Assistant Head Coach Robin Pflugrad was instrumental in the reemergence of the tight end last season. This year he has even more weapons at his disposal - - the position is absolutely loaded with both talent and depth.
Mike Walker has coached some of the best defensive tackles Washington State has ever produced during his 6 years - - and he's one of the best recruiters in the game. Leon Burtnett has just about done it all in college football, and on both sides of the ball. The linebackers could be an unstoppable force this season under his direction.
Kelly Skipper coached seven backs at Fresno State who earned all-conference honors and three FSU teams ranked in the top 20 nationally in rushing yards per game during his tenure. All Ken Greene did at Purdue was coach a secondary that allowed less than 200 yards passing a game during his two years.
But there's another advantage here. These coaches are also phenomenal teachers. Surprisingly, many coaching staffs are not - - even those that experience success from time to time. Put another way, look at some of the better teams around the nation when they're forced to go away from their strength. Take a top passing team: When a defense shuts down their air attack, what happens? They shift emphasis to the run in order to compensate - - and the linemen look absolutely lost. While they've been taught how to provide good pass protection, their run blocking technique is poor. The coaches didn't stress enough the proper fundamentals. By the way, does that example remind you of anybody? Oh never mind.
The teaching aspect of coaching in college football remains one of the most valuable yet unheralded skills. Listen to Coach Bill Doba and you begin to understand. When he talks about his assistants, he mentions not just their ability to coach, but also their ability to teach.
"I think I was most impressed by...the way he teaches players. When he (coached) here earlier George Yarno was a player and a coach. Now he is a coach and a teacher," Doba said.
Coach Doba planned on talking to other QB coach candidates after Timm Rosenbach but it was unnecessary. "We interviewed him and were going to interview others, but decided there was no need to because of the way he taught, his expertise and his organizational skills," Doba said.
And what about Doba himself? Coaches like coaching for him. Players like playing for him. Insiders always realized what a great DC he was but he mostly flew under the radar in other circles. But now, he's the guy. There will be much more attention paid to detail in all aspects of the game under Doba's watch. That translates to wins on the field. This guy can coach. This guy can teach. And this guy can and will win.
Back in the day, Pittsburgh rebuilt their struggling football program with 86 freshmen recruits one year. Eighty-six. The following season, scholarship limits were introduced. But Pitt reaped the rewards from that final unregulated class. Three years later they won the National Championship.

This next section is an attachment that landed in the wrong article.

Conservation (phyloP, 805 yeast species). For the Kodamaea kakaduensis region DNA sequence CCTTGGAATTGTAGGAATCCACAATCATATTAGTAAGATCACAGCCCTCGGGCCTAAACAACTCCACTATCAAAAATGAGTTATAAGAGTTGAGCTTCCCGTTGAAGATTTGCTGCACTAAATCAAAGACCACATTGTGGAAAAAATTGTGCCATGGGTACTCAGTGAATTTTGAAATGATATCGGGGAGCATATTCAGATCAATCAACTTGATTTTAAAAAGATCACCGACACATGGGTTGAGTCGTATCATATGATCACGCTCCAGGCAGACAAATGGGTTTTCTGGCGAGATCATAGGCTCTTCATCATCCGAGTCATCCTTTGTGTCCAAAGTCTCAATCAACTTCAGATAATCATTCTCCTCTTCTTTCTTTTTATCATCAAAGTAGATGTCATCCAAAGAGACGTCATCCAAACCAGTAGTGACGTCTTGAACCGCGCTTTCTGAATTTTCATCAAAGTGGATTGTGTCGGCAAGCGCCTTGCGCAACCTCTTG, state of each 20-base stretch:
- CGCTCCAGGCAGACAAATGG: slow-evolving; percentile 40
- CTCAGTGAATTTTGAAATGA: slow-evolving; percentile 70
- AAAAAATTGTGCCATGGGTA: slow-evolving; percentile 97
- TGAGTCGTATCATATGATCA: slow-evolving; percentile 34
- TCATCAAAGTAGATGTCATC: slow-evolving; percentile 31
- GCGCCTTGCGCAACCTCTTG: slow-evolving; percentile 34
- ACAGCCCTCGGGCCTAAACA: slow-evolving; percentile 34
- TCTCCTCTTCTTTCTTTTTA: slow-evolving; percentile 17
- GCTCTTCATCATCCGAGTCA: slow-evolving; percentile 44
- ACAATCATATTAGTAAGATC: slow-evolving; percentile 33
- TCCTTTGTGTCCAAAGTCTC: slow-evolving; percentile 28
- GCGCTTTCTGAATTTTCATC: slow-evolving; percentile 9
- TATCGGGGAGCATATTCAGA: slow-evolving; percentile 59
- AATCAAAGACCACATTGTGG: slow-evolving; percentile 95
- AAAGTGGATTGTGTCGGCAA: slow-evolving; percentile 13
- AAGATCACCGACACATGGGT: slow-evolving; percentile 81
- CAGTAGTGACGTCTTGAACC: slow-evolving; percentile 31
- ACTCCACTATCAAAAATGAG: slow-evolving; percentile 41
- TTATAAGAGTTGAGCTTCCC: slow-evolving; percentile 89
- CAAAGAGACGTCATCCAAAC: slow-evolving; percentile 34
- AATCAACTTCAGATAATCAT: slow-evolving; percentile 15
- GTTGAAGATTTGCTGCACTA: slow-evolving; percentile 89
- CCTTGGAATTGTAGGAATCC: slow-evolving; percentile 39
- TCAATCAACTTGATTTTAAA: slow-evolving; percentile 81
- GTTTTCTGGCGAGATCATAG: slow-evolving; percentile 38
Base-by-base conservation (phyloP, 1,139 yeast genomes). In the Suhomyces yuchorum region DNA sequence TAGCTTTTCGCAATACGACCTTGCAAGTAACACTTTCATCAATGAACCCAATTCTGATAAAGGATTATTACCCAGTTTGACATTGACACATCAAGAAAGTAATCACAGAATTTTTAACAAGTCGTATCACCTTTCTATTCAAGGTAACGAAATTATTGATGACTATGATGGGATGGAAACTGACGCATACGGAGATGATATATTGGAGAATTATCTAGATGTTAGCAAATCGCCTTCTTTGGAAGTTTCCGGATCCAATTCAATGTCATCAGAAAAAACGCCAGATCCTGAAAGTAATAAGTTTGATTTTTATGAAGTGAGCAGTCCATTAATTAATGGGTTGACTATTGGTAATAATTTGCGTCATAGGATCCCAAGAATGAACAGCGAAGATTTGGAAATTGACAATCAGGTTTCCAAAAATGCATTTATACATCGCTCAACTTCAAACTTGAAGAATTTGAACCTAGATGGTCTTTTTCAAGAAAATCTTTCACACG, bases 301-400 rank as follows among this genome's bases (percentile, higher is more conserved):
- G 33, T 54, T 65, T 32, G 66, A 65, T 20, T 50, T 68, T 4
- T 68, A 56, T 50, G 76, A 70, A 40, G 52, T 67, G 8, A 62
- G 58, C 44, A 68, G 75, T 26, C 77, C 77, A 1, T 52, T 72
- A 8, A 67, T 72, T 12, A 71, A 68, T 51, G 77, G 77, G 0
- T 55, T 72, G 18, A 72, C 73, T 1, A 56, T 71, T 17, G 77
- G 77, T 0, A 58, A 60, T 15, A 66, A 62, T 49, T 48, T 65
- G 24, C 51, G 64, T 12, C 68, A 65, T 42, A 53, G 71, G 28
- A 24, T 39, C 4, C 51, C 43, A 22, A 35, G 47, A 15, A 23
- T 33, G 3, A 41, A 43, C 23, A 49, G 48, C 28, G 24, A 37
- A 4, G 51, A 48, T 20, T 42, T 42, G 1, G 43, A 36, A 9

In ‘95, the scholarship limit was decreased further, to its current level of 85. And this is huge. Big time college football programs can no longer amass the staggering depth enjoyed in years past. We're just now seeing the initial effect of that momentous decision eight years later. And it will become more and more apparent over the next few seasons.
What it means is that every player counts more than ever before. You need to be able to focus your knowledge, talent and skills in order to develop that recruit into a player that earns league honors, while a recruit with similar talent develops into an average player in another program.
You need to be able to point to your school's facilities as exceptional. You need to accurately evaluate talent. You need to gauge a player's potential - - where he'll be two, three, four years down the road. You need to use all the tools at your disposal to recruit the student-athletes that have both strong character and mad skillz. You need a coaching staff that can not only coach, but that can teach.
Can you still field an average or below average football team year after year? Of course. Its not suddenly easy to field a consistent winner. But the opportunity is there like never before. If you have smart people running your program and savvy coaching staffs who recognize the new and different ways to excel in college football, its right there for the taking.
Kansas State and Virginia Tech have done just that -- two programs that came from virtually nowhere to achieve astounding success. There are an awful lot of similarities to Washington State. Eerily so. The head coaches' attention to detail, an upgrade in facilities, strong in-state recruiting ties, a commitment to student-athletes of both talent AND strong character, coaches who are also great teachers, increased television exposure -- the list goes on.
Get ready to hold on. It's going to be a great ride.
Now if you'll excuse me, I have a crawl space in Montlake to re-investigate. Wanted to see if that guy has a bathroom in his office and if so, thought I'd jot down a few Support-Hotline phone numbers for him on the wall. Think he's going to need them. I'm nothing if not helpful.